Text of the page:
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Optoelectronic Camouflage Device Inspired by Marine Animals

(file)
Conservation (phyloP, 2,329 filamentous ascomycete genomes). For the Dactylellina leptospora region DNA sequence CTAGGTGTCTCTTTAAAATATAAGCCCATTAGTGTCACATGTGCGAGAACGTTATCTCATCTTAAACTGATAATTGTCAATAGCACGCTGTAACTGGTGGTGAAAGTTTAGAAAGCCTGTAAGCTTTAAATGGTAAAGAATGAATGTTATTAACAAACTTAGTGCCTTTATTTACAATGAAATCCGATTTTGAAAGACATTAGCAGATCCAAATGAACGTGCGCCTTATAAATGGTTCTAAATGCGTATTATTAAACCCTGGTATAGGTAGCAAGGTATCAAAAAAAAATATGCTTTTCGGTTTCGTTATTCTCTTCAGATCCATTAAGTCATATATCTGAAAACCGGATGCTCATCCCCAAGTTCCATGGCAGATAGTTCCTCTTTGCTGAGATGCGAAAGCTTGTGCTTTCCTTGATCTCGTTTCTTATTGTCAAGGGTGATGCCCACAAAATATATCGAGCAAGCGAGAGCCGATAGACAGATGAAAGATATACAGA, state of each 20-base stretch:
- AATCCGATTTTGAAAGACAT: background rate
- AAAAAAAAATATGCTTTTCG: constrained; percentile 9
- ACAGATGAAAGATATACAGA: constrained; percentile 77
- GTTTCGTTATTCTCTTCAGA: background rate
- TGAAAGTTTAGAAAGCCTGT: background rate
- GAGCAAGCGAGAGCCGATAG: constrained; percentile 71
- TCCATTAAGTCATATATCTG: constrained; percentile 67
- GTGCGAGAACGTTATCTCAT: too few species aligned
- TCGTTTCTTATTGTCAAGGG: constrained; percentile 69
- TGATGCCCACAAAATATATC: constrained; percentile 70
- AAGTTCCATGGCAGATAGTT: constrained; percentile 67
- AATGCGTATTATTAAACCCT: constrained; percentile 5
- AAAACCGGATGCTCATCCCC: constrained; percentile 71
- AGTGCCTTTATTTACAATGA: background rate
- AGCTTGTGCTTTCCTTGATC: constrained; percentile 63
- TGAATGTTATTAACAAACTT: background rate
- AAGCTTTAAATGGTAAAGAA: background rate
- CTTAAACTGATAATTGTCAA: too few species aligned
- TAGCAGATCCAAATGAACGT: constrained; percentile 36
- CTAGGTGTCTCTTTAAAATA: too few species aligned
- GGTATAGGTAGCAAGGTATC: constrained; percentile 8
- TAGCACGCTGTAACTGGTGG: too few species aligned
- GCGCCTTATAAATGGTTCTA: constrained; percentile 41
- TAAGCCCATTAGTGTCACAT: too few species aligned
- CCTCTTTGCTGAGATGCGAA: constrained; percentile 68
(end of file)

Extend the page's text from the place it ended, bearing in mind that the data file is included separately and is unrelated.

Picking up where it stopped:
Researchers from the University of Houston, University of Illinois at Urbana-Champaign, and Northwestern University have developed a technology that allows a material to automatically read its environment and adapt to mimic its surroundings. The optoelectronic camouflage system was inspired by the skins of cephalopods, a class of marine animals including squid and cuttlefish, which can change coloration quickly. The device reads the environment using thermochromatic material and has applications in defense and industry. The flexible skin of the device is comprised of ultrathin layers, combining semiconductor actuators, switching components, and light sensors with inorganic reflectors and organic color-changing materials in such a way to allow autonomous matching to background coloration.
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